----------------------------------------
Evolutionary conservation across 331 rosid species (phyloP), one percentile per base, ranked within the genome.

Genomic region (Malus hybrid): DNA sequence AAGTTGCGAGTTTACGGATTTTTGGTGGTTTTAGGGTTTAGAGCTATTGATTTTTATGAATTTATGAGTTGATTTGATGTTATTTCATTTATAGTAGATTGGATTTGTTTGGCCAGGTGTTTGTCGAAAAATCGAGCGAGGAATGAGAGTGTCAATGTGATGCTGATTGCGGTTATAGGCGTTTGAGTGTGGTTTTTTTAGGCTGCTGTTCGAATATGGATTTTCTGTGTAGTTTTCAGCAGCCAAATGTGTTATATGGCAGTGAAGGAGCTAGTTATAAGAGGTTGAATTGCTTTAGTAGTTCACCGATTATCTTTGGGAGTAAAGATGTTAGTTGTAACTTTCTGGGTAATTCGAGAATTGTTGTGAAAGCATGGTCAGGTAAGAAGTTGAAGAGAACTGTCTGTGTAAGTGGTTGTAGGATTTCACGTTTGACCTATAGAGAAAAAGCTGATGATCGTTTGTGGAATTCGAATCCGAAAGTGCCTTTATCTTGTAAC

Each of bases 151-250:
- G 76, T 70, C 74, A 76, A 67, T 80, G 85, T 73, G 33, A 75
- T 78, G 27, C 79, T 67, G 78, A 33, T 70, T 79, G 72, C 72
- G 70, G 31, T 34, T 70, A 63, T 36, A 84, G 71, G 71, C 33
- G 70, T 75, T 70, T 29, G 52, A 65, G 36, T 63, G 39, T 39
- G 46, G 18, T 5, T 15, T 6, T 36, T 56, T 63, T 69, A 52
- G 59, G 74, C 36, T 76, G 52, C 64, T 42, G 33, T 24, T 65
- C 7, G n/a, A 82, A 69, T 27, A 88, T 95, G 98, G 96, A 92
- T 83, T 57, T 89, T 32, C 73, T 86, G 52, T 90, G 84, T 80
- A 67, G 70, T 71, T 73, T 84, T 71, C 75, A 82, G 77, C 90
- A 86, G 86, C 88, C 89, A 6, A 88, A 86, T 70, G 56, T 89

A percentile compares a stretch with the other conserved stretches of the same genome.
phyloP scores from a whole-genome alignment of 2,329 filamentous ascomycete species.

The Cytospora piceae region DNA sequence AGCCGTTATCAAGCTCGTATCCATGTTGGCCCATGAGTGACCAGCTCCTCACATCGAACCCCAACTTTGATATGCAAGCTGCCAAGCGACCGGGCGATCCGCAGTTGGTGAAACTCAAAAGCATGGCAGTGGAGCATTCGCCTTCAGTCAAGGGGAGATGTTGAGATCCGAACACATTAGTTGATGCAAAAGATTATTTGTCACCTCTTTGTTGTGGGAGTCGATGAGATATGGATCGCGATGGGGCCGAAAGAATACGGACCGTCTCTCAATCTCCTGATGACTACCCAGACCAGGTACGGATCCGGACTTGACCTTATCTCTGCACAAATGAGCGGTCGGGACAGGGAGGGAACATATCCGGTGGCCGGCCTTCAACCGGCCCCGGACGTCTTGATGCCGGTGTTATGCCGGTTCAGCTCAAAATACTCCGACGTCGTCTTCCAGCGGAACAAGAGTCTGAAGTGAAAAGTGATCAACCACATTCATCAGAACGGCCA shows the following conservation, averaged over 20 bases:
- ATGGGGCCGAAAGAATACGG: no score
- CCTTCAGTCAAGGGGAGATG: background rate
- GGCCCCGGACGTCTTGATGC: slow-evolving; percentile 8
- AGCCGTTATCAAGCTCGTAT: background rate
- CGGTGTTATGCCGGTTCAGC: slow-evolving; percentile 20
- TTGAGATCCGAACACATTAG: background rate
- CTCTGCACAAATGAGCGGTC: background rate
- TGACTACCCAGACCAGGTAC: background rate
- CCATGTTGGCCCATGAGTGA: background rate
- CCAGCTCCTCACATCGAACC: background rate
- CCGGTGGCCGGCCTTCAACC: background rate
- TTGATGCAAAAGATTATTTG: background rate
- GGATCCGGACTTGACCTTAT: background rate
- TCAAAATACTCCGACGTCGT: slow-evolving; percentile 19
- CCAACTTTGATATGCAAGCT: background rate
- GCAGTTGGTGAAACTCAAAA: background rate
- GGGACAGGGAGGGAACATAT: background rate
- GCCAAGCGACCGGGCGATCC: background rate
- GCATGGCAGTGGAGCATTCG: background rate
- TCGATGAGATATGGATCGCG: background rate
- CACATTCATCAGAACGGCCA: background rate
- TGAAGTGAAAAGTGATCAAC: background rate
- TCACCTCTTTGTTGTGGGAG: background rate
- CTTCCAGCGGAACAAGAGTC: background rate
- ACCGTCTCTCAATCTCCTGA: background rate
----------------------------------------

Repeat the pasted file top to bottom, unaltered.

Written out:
Evolutionary conservation across 331 rosid species (phyloP), one percentile per base, ranked within the genome.

Genomic region (Malus hybrid): DNA sequence AAGTTGCGAGTTTACGGATTTTTGGTGGTTTTAGGGTTTAGAGCTATTGATTTTTATGAATTTATGAGTTGATTTGATGTTATTTCATTTATAGTAGATTGGATTTGTTTGGCCAGGTGTTTGTCGAAAAATCGAGCGAGGAATGAGAGTGTCAATGTGATGCTGATTGCGGTTATAGGCGTTTGAGTGTGGTTTTTTTAGGCTGCTGTTCGAATATGGATTTTCTGTGTAGTTTTCAGCAGCCAAATGTGTTATATGGCAGTGAAGGAGCTAGTTATAAGAGGTTGAATTGCTTTAGTAGTTCACCGATTATCTTTGGGAGTAAAGATGTTAGTTGTAACTTTCTGGGTAATTCGAGAATTGTTGTGAAAGCATGGTCAGGTAAGAAGTTGAAGAGAACTGTCTGTGTAAGTGGTTGTAGGATTTCACGTTTGACCTATAGAGAAAAAGCTGATGATCGTTTGTGGAATTCGAATCCGAAAGTGCCTTTATCTTGTAAC

Each of bases 151-250:
- G 76, T 70, C 74, A 76, A 67, T 80, G 85, T 73, G 33, A 75
- T 78, G 27, C 79, T 67, G 78, A 33, T 70, T 79, G 72, C 72
- G 70, G 31, T 34, T 70, A 63, T 36, A 84, G 71, G 71, C 33
- G 70, T 75, T 70, T 29, G 52, A 65, G 36, T 63, G 39, T 39
- G 46, G 18, T 5, T 15, T 6, T 36, T 56, T 63, T 69, A 52
- G 59, G 74, C 36, T 76, G 52, C 64, T 42, G 33, T 24, T 65
- C 7, G n/a, A 82, A 69, T 27, A 88, T 95, G 98, G 96, A 92
- T 83, T 57, T 89, T 32, C 73, T 86, G 52, T 90, G 84, T 80
- A 67, G 70, T 71, T 73, T 84, T 71, C 75, A 82, G 77, C 90
- A 86, G 86, C 88, C 89, A 6, A 88, A 86, T 70, G 56, T 89

A percentile compares a stretch with the other conserved stretches of the same genome.
phyloP scores from a whole-genome alignment of 2,329 filamentous ascomycete species.

The Cytospora piceae region DNA sequence AGCCGTTATCAAGCTCGTATCCATGTTGGCCCATGAGTGACCAGCTCCTCACATCGAACCCCAACTTTGATATGCAAGCTGCCAAGCGACCGGGCGATCCGCAGTTGGTGAAACTCAAAAGCATGGCAGTGGAGCATTCGCCTTCAGTCAAGGGGAGATGTTGAGATCCGAACACATTAGTTGATGCAAAAGATTATTTGTCACCTCTTTGTTGTGGGAGTCGATGAGATATGGATCGCGATGGGGCCGAAAGAATACGGACCGTCTCTCAATCTCCTGATGACTACCCAGACCAGGTACGGATCCGGACTTGACCTTATCTCTGCACAAATGAGCGGTCGGGACAGGGAGGGAACATATCCGGTGGCCGGCCTTCAACCGGCCCCGGACGTCTTGATGCCGGTGTTATGCCGGTTCAGCTCAAAATACTCCGACGTCGTCTTCCAGCGGAACAAGAGTCTGAAGTGAAAAGTGATCAACCACATTCATCAGAACGGCCA shows the following conservation, averaged over 20 bases:
- ATGGGGCCGAAAGAATACGG: no score
- CCTTCAGTCAAGGGGAGATG: background rate
- GGCCCCGGACGTCTTGATGC: slow-evolving; percentile 8
- AGCCGTTATCAAGCTCGTAT: background rate
- CGGTGTTATGCCGGTTCAGC: slow-evolving; percentile 20
- TTGAGATCCGAACACATTAG: background rate
- CTCTGCACAAATGAGCGGTC: background rate
- TGACTACCCAGACCAGGTAC: background rate
- CCATGTTGGCCCATGAGTGA: background rate
- CCAGCTCCTCACATCGAACC: background rate
- CCGGTGGCCGGCCTTCAACC: background rate
- TTGATGCAAAAGATTATTTG: background rate
- GGATCCGGACTTGACCTTAT: background rate
- TCAAAATACTCCGACGTCGT: slow-evolving; percentile 19
- CCAACTTTGATATGCAAGCT: background rate
- GCAGTTGGTGAAACTCAAAA: background rate
- GGGACAGGGAGGGAACATAT: background rate
- GCCAAGCGACCGGGCGATCC: background rate
- GCATGGCAGTGGAGCATTCG: background rate
- TCGATGAGATATGGATCGCG: background rate
- CACATTCATCAGAACGGCCA: background rate
- TGAAGTGAAAAGTGATCAAC: background rate
- TCACCTCTTTGTTGTGGGAG: background rate
- CTTCCAGCGGAACAAGAGTC: background rate
- ACCGTCTCTCAATCTCCTGA: background rate